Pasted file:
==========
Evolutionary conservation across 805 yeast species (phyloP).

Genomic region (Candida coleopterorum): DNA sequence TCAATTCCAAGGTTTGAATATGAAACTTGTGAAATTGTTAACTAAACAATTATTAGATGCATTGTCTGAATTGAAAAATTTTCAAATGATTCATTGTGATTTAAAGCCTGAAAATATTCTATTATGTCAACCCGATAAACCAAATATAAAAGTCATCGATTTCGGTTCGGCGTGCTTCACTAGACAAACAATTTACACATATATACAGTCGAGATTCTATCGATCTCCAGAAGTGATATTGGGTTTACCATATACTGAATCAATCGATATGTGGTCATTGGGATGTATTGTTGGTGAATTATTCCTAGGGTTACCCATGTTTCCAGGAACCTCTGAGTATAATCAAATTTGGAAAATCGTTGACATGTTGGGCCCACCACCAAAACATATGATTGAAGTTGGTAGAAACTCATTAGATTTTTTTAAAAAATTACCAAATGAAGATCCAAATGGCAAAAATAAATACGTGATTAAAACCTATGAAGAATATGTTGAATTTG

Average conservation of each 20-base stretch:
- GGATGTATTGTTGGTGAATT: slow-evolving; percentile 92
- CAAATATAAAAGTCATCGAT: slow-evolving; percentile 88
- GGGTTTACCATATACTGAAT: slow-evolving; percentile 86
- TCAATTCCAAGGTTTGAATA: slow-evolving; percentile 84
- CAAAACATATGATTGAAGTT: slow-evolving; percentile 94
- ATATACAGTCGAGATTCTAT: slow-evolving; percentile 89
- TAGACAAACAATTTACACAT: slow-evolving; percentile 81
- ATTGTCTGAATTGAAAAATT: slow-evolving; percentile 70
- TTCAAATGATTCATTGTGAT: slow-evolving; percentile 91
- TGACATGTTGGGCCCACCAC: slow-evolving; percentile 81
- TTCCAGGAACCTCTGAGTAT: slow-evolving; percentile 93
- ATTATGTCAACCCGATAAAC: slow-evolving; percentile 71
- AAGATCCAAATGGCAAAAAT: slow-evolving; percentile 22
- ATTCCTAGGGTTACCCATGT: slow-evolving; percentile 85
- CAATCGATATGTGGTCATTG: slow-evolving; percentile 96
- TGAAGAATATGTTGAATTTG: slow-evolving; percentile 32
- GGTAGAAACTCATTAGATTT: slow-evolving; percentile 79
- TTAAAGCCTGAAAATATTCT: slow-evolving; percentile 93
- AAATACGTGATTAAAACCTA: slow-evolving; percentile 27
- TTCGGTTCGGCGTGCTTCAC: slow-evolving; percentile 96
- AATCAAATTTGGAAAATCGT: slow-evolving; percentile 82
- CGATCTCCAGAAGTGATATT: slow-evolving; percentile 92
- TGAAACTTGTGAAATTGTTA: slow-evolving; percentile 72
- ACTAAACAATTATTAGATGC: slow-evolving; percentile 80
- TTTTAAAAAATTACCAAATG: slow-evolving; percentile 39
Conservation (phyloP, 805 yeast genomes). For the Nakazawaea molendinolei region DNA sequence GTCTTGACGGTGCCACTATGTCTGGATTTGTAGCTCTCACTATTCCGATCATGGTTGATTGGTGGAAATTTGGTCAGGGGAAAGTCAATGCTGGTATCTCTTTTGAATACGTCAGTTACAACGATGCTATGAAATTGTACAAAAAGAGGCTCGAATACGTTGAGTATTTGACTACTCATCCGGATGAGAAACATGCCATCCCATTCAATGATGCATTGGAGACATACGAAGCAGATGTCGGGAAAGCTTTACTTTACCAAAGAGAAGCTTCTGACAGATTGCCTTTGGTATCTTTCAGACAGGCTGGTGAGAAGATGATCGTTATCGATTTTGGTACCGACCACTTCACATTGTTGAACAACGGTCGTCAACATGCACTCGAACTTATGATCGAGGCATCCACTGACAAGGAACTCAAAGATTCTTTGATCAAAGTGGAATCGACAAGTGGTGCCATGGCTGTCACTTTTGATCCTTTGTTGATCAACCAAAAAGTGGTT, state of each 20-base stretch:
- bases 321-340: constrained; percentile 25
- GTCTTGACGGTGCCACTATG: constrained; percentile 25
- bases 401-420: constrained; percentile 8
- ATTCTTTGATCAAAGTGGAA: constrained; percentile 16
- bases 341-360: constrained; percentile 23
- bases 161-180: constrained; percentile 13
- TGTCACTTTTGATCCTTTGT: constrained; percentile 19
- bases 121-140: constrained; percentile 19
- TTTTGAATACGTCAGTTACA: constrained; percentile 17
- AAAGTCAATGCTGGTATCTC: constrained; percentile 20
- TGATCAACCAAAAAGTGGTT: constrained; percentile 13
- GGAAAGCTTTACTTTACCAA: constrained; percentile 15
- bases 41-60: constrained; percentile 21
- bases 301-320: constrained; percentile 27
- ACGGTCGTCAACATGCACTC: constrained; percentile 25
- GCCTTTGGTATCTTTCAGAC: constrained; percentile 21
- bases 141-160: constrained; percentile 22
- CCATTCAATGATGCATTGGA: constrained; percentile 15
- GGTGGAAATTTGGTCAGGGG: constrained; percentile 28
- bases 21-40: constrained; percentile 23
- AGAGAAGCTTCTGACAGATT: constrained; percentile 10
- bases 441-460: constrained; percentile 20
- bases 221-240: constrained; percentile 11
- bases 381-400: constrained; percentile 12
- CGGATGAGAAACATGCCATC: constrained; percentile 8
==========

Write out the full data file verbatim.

Evolutionary conservation across 805 yeast species (phyloP).

Genomic region (Candida coleopterorum): DNA sequence TCAATTCCAAGGTTTGAATATGAAACTTGTGAAATTGTTAACTAAACAATTATTAGATGCATTGTCTGAATTGAAAAATTTTCAAATGATTCATTGTGATTTAAAGCCTGAAAATATTCTATTATGTCAACCCGATAAACCAAATATAAAAGTCATCGATTTCGGTTCGGCGTGCTTCACTAGACAAACAATTTACACATATATACAGTCGAGATTCTATCGATCTCCAGAAGTGATATTGGGTTTACCATATACTGAATCAATCGATATGTGGTCATTGGGATGTATTGTTGGTGAATTATTCCTAGGGTTACCCATGTTTCCAGGAACCTCTGAGTATAATCAAATTTGGAAAATCGTTGACATGTTGGGCCCACCACCAAAACATATGATTGAAGTTGGTAGAAACTCATTAGATTTTTTTAAAAAATTACCAAATGAAGATCCAAATGGCAAAAATAAATACGTGATTAAAACCTATGAAGAATATGTTGAATTTG

Average conservation of each 20-base stretch:
- GGATGTATTGTTGGTGAATT: slow-evolving; percentile 92
- CAAATATAAAAGTCATCGAT: slow-evolving; percentile 88
- GGGTTTACCATATACTGAAT: slow-evolving; percentile 86
- TCAATTCCAAGGTTTGAATA: slow-evolving; percentile 84
- CAAAACATATGATTGAAGTT: slow-evolving; percentile 94
- ATATACAGTCGAGATTCTAT: slow-evolving; percentile 89
- TAGACAAACAATTTACACAT: slow-evolving; percentile 81
- ATTGTCTGAATTGAAAAATT: slow-evolving; percentile 70
- TTCAAATGATTCATTGTGAT: slow-evolving; percentile 91
- TGACATGTTGGGCCCACCAC: slow-evolving; percentile 81
- TTCCAGGAACCTCTGAGTAT: slow-evolving; percentile 93
- ATTATGTCAACCCGATAAAC: slow-evolving; percentile 71
- AAGATCCAAATGGCAAAAAT: slow-evolving; percentile 22
- ATTCCTAGGGTTACCCATGT: slow-evolving; percentile 85
- CAATCGATATGTGGTCATTG: slow-evolving; percentile 96
- TGAAGAATATGTTGAATTTG: slow-evolving; percentile 32
- GGTAGAAACTCATTAGATTT: slow-evolving; percentile 79
- TTAAAGCCTGAAAATATTCT: slow-evolving; percentile 93
- AAATACGTGATTAAAACCTA: slow-evolving; percentile 27
- TTCGGTTCGGCGTGCTTCAC: slow-evolving; percentile 96
- AATCAAATTTGGAAAATCGT: slow-evolving; percentile 82
- CGATCTCCAGAAGTGATATT: slow-evolving; percentile 92
- TGAAACTTGTGAAATTGTTA: slow-evolving; percentile 72
- ACTAAACAATTATTAGATGC: slow-evolving; percentile 80
- TTTTAAAAAATTACCAAATG: slow-evolving; percentile 39
Conservation (phyloP, 805 yeast genomes). For the Nakazawaea molendinolei region DNA sequence GTCTTGACGGTGCCACTATGTCTGGATTTGTAGCTCTCACTATTCCGATCATGGTTGATTGGTGGAAATTTGGTCAGGGGAAAGTCAATGCTGGTATCTCTTTTGAATACGTCAGTTACAACGATGCTATGAAATTGTACAAAAAGAGGCTCGAATACGTTGAGTATTTGACTACTCATCCGGATGAGAAACATGCCATCCCATTCAATGATGCATTGGAGACATACGAAGCAGATGTCGGGAAAGCTTTACTTTACCAAAGAGAAGCTTCTGACAGATTGCCTTTGGTATCTTTCAGACAGGCTGGTGAGAAGATGATCGTTATCGATTTTGGTACCGACCACTTCACATTGTTGAACAACGGTCGTCAACATGCACTCGAACTTATGATCGAGGCATCCACTGACAAGGAACTCAAAGATTCTTTGATCAAAGTGGAATCGACAAGTGGTGCCATGGCTGTCACTTTTGATCCTTTGTTGATCAACCAAAAAGTGGTT, state of each 20-base stretch:
- bases 321-340: constrained; percentile 25
- GTCTTGACGGTGCCACTATG: constrained; percentile 25
- bases 401-420: constrained; percentile 8
- ATTCTTTGATCAAAGTGGAA: constrained; percentile 16
- bases 341-360: constrained; percentile 23
- bases 161-180: constrained; percentile 13
- TGTCACTTTTGATCCTTTGT: constrained; percentile 19
- bases 121-140: constrained; percentile 19
- TTTTGAATACGTCAGTTACA: constrained; percentile 17
- AAAGTCAATGCTGGTATCTC: constrained; percentile 20
- TGATCAACCAAAAAGTGGTT: constrained; percentile 13
- GGAAAGCTTTACTTTACCAA: constrained; percentile 15
- bases 41-60: constrained; percentile 21
- bases 301-320: constrained; percentile 27
- ACGGTCGTCAACATGCACTC: constrained; percentile 25
- GCCTTTGGTATCTTTCAGAC: constrained; percentile 21
- bases 141-160: constrained; percentile 22
- CCATTCAATGATGCATTGGA: constrained; percentile 15
- GGTGGAAATTTGGTCAGGGG: constrained; percentile 28
- bases 21-40: constrained; percentile 23
- AGAGAAGCTTCTGACAGATT: constrained; percentile 10
- bases 441-460: constrained; percentile 20
- bases 221-240: constrained; percentile 11
- bases 381-400: constrained; percentile 12
- CGGATGAGAAACATGCCATC: constrained; percentile 8